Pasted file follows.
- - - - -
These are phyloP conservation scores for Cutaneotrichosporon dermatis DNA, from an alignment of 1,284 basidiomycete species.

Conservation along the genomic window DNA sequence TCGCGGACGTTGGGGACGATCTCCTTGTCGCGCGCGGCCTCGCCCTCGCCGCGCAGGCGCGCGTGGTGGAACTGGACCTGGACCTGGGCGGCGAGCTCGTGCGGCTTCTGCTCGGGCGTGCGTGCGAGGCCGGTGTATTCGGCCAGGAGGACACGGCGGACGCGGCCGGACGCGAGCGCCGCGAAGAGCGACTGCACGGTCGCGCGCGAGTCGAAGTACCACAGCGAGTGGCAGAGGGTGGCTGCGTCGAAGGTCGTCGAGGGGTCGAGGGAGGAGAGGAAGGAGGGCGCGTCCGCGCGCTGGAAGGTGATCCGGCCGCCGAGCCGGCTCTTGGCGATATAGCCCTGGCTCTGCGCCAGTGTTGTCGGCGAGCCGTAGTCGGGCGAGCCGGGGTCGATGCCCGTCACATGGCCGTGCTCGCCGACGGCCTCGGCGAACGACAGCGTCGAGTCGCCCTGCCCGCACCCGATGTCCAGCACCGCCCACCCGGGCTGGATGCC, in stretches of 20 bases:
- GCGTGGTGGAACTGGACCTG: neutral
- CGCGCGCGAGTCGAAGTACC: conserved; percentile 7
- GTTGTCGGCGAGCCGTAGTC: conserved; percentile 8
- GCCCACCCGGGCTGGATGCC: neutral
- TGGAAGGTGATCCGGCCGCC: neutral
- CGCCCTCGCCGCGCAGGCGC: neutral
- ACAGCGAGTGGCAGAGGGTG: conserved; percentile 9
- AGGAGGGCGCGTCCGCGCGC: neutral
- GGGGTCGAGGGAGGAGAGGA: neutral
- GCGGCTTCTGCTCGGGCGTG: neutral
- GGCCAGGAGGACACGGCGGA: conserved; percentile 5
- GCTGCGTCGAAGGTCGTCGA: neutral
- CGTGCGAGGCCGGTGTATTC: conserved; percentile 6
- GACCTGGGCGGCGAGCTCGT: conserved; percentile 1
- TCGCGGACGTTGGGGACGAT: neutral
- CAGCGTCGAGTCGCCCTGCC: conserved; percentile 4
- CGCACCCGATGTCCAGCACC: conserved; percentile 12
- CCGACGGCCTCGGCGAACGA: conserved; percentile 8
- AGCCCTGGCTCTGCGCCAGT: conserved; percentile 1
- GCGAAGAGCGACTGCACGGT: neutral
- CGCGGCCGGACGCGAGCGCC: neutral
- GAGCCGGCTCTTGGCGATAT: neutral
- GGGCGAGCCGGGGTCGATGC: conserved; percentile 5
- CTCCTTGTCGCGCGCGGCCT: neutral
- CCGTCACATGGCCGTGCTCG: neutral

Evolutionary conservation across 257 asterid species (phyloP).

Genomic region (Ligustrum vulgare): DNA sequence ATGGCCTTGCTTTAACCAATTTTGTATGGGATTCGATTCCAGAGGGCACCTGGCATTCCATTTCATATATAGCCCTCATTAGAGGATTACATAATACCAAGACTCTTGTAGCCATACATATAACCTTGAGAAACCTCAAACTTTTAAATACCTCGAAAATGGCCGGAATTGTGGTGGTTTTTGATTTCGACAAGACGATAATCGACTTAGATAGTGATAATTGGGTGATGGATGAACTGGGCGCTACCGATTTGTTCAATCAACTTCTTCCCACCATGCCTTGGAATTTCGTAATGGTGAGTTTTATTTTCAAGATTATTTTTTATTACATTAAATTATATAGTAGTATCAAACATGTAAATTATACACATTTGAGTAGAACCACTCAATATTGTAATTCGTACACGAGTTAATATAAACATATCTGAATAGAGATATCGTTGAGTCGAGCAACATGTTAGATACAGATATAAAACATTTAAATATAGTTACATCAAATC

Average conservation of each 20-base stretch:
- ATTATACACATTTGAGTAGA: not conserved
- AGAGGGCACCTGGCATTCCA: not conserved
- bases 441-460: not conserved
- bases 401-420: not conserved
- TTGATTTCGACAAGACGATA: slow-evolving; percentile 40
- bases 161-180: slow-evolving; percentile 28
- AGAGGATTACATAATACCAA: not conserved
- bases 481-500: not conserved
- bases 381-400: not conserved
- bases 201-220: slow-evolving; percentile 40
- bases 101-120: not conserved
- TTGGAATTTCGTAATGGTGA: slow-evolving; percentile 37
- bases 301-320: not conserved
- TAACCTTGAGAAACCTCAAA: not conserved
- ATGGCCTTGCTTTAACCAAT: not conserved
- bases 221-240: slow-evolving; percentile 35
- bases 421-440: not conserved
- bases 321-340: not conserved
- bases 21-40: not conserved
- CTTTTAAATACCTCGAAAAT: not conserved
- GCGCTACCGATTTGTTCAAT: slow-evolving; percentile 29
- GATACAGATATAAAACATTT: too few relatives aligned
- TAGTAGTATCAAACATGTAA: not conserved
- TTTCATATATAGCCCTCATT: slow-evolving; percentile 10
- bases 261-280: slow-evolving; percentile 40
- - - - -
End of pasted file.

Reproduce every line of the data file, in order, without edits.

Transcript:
These are phyloP conservation scores for Cutaneotrichosporon dermatis DNA, from an alignment of 1,284 basidiomycete species.

Conservation along the genomic window DNA sequence TCGCGGACGTTGGGGACGATCTCCTTGTCGCGCGCGGCCTCGCCCTCGCCGCGCAGGCGCGCGTGGTGGAACTGGACCTGGACCTGGGCGGCGAGCTCGTGCGGCTTCTGCTCGGGCGTGCGTGCGAGGCCGGTGTATTCGGCCAGGAGGACACGGCGGACGCGGCCGGACGCGAGCGCCGCGAAGAGCGACTGCACGGTCGCGCGCGAGTCGAAGTACCACAGCGAGTGGCAGAGGGTGGCTGCGTCGAAGGTCGTCGAGGGGTCGAGGGAGGAGAGGAAGGAGGGCGCGTCCGCGCGCTGGAAGGTGATCCGGCCGCCGAGCCGGCTCTTGGCGATATAGCCCTGGCTCTGCGCCAGTGTTGTCGGCGAGCCGTAGTCGGGCGAGCCGGGGTCGATGCCCGTCACATGGCCGTGCTCGCCGACGGCCTCGGCGAACGACAGCGTCGAGTCGCCCTGCCCGCACCCGATGTCCAGCACCGCCCACCCGGGCTGGATGCC, in stretches of 20 bases:
- GCGTGGTGGAACTGGACCTG: neutral
- CGCGCGCGAGTCGAAGTACC: conserved; percentile 7
- GTTGTCGGCGAGCCGTAGTC: conserved; percentile 8
- GCCCACCCGGGCTGGATGCC: neutral
- TGGAAGGTGATCCGGCCGCC: neutral
- CGCCCTCGCCGCGCAGGCGC: neutral
- ACAGCGAGTGGCAGAGGGTG: conserved; percentile 9
- AGGAGGGCGCGTCCGCGCGC: neutral
- GGGGTCGAGGGAGGAGAGGA: neutral
- GCGGCTTCTGCTCGGGCGTG: neutral
- GGCCAGGAGGACACGGCGGA: conserved; percentile 5
- GCTGCGTCGAAGGTCGTCGA: neutral
- CGTGCGAGGCCGGTGTATTC: conserved; percentile 6
- GACCTGGGCGGCGAGCTCGT: conserved; percentile 1
- TCGCGGACGTTGGGGACGAT: neutral
- CAGCGTCGAGTCGCCCTGCC: conserved; percentile 4
- CGCACCCGATGTCCAGCACC: conserved; percentile 12
- CCGACGGCCTCGGCGAACGA: conserved; percentile 8
- AGCCCTGGCTCTGCGCCAGT: conserved; percentile 1
- GCGAAGAGCGACTGCACGGT: neutral
- CGCGGCCGGACGCGAGCGCC: neutral
- GAGCCGGCTCTTGGCGATAT: neutral
- GGGCGAGCCGGGGTCGATGC: conserved; percentile 5
- CTCCTTGTCGCGCGCGGCCT: neutral
- CCGTCACATGGCCGTGCTCG: neutral

Evolutionary conservation across 257 asterid species (phyloP).

Genomic region (Ligustrum vulgare): DNA sequence ATGGCCTTGCTTTAACCAATTTTGTATGGGATTCGATTCCAGAGGGCACCTGGCATTCCATTTCATATATAGCCCTCATTAGAGGATTACATAATACCAAGACTCTTGTAGCCATACATATAACCTTGAGAAACCTCAAACTTTTAAATACCTCGAAAATGGCCGGAATTGTGGTGGTTTTTGATTTCGACAAGACGATAATCGACTTAGATAGTGATAATTGGGTGATGGATGAACTGGGCGCTACCGATTTGTTCAATCAACTTCTTCCCACCATGCCTTGGAATTTCGTAATGGTGAGTTTTATTTTCAAGATTATTTTTTATTACATTAAATTATATAGTAGTATCAAACATGTAAATTATACACATTTGAGTAGAACCACTCAATATTGTAATTCGTACACGAGTTAATATAAACATATCTGAATAGAGATATCGTTGAGTCGAGCAACATGTTAGATACAGATATAAAACATTTAAATATAGTTACATCAAATC

Average conservation of each 20-base stretch:
- ATTATACACATTTGAGTAGA: not conserved
- AGAGGGCACCTGGCATTCCA: not conserved
- bases 441-460: not conserved
- bases 401-420: not conserved
- TTGATTTCGACAAGACGATA: slow-evolving; percentile 40
- bases 161-180: slow-evolving; percentile 28
- AGAGGATTACATAATACCAA: not conserved
- bases 481-500: not conserved
- bases 381-400: not conserved
- bases 201-220: slow-evolving; percentile 40
- bases 101-120: not conserved
- TTGGAATTTCGTAATGGTGA: slow-evolving; percentile 37
- bases 301-320: not conserved
- TAACCTTGAGAAACCTCAAA: not conserved
- ATGGCCTTGCTTTAACCAAT: not conserved
- bases 221-240: slow-evolving; percentile 35
- bases 421-440: not conserved
- bases 321-340: not conserved
- bases 21-40: not conserved
- CTTTTAAATACCTCGAAAAT: not conserved
- GCGCTACCGATTTGTTCAAT: slow-evolving; percentile 29
- GATACAGATATAAAACATTT: too few relatives aligned
- TAGTAGTATCAAACATGTAA: not conserved
- TTTCATATATAGCCCTCATT: slow-evolving; percentile 10
- bases 261-280: slow-evolving; percentile 40